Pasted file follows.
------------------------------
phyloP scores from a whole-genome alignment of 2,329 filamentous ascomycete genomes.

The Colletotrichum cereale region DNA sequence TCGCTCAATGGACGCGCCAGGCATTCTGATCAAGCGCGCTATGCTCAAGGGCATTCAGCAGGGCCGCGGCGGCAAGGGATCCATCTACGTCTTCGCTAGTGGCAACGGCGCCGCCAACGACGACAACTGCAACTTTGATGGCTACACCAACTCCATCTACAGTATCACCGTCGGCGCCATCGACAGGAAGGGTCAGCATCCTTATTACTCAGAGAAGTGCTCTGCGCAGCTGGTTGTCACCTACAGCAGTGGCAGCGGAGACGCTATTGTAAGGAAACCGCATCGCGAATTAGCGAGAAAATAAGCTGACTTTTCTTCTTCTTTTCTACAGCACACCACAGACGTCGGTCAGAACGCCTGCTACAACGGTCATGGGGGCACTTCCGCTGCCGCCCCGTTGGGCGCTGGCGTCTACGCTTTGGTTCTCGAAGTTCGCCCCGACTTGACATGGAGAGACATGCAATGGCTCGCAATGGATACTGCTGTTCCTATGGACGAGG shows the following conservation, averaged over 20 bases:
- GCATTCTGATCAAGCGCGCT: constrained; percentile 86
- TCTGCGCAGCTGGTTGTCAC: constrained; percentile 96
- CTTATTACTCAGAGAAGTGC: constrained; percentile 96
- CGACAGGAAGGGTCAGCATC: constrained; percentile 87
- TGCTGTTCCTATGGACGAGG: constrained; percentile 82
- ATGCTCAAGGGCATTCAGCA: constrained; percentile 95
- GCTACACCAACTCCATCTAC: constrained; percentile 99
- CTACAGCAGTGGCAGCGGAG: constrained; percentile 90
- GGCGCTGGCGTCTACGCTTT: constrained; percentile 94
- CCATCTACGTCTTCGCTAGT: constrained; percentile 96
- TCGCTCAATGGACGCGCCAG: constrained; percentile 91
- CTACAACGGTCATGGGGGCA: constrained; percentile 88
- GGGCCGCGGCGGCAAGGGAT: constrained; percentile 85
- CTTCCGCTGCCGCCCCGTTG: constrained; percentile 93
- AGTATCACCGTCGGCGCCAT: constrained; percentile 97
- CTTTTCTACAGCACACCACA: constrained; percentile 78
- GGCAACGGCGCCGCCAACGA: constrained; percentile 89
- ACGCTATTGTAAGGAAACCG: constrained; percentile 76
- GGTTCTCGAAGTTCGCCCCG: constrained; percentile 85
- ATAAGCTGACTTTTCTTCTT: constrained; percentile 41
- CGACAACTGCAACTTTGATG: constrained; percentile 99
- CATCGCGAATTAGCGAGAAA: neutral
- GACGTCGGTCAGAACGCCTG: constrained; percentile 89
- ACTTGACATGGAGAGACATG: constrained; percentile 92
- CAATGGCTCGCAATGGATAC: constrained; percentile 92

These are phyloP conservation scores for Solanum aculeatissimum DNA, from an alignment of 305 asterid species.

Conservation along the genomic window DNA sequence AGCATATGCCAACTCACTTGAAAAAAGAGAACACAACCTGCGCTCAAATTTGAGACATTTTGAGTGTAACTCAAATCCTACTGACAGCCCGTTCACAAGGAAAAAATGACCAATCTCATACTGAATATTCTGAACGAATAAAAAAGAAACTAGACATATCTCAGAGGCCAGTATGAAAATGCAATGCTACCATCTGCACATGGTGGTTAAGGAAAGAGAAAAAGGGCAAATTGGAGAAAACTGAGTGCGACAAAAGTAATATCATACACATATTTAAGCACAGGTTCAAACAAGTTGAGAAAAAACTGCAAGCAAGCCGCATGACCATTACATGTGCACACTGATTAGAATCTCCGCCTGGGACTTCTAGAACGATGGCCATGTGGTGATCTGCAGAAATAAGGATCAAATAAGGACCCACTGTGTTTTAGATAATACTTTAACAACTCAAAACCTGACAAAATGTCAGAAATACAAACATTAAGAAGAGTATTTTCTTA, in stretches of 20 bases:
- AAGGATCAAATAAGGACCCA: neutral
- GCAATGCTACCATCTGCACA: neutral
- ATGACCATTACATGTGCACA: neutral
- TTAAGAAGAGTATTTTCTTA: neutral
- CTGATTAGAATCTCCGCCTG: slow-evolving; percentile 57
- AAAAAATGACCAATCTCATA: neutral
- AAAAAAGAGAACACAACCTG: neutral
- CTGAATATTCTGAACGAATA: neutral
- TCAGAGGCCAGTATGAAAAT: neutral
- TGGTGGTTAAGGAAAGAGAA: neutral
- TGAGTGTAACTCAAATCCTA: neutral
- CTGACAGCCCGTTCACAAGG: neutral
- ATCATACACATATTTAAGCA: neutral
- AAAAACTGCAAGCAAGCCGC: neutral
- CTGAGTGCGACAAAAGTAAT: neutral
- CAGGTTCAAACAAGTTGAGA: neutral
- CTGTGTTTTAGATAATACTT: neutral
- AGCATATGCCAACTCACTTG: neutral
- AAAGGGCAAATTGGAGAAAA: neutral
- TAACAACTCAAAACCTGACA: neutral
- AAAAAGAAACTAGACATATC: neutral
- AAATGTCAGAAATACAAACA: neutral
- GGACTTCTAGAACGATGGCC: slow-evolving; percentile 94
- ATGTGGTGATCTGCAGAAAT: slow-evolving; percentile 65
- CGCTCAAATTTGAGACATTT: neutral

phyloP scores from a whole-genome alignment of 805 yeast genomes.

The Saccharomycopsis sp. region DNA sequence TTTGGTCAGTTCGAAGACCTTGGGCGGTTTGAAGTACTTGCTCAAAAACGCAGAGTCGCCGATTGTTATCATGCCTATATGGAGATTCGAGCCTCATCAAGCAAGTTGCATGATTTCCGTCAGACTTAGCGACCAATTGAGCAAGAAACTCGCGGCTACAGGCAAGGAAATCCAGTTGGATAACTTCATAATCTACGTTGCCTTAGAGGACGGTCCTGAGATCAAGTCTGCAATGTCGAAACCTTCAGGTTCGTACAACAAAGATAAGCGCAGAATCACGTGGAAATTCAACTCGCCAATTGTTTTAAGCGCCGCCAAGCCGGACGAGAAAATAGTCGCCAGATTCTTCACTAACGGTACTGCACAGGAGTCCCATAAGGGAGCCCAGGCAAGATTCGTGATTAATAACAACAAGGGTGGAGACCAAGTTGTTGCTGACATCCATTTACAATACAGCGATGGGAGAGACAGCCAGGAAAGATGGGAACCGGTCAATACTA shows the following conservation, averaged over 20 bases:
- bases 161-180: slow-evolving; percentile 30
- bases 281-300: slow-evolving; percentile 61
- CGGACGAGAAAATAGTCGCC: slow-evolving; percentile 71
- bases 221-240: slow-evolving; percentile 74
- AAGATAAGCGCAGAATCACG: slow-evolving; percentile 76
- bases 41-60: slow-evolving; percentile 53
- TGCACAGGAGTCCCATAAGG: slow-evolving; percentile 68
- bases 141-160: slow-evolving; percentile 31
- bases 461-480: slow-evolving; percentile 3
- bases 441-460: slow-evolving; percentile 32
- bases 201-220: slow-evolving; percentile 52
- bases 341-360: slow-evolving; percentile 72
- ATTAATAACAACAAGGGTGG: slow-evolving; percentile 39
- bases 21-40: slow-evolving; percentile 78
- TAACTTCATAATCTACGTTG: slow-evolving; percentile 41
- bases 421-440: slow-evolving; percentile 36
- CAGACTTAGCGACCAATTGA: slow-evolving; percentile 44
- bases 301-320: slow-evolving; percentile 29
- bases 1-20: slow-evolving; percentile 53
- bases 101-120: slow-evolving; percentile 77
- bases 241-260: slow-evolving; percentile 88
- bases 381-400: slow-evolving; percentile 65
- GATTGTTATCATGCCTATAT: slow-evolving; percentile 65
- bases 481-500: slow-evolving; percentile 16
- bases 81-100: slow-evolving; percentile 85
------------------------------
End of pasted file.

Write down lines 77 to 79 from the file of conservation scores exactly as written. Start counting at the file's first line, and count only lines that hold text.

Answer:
- bases 241-260: slow-evolving; percentile 88
- bases 381-400: slow-evolving; percentile 65
- GATTGTTATCATGCCTATAT: slow-evolving; percentile 65